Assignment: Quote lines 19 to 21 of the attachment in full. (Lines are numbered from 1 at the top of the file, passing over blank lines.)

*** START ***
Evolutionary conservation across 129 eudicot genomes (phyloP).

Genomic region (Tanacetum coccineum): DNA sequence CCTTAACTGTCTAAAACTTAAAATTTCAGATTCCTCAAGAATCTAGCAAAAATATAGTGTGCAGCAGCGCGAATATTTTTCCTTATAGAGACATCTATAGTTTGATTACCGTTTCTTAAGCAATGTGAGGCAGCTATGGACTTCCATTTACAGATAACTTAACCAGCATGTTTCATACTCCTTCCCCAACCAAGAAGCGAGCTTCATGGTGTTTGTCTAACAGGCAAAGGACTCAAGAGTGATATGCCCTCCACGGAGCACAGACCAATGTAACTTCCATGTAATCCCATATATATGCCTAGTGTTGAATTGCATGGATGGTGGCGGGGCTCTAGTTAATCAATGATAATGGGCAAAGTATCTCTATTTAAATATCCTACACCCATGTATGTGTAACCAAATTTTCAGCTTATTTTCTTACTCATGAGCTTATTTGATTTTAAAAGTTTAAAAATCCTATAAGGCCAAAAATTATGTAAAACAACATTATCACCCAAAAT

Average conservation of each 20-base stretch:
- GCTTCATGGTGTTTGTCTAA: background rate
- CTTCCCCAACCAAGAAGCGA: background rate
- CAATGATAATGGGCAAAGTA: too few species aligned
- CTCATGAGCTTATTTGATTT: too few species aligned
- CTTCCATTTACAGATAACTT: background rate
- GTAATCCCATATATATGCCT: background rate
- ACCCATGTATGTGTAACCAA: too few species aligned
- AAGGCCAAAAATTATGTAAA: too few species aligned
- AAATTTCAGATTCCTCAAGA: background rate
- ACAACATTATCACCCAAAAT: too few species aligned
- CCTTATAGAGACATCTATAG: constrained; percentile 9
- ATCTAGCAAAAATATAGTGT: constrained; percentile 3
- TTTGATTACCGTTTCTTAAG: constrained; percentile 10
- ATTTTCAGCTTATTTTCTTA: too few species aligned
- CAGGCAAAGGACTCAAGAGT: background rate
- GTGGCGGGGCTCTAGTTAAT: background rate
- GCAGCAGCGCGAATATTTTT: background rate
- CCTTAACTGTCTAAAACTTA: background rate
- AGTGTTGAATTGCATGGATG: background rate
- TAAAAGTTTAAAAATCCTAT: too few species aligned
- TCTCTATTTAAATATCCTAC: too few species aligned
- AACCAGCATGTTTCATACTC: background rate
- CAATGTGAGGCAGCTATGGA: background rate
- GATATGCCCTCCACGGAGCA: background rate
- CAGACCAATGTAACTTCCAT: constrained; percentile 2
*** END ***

- GTGGCGGGGCTCTAGTTAAT: background rate
- GCAGCAGCGCGAATATTTTT: background rate
- CCTTAACTGTCTAAAACTTA: background rate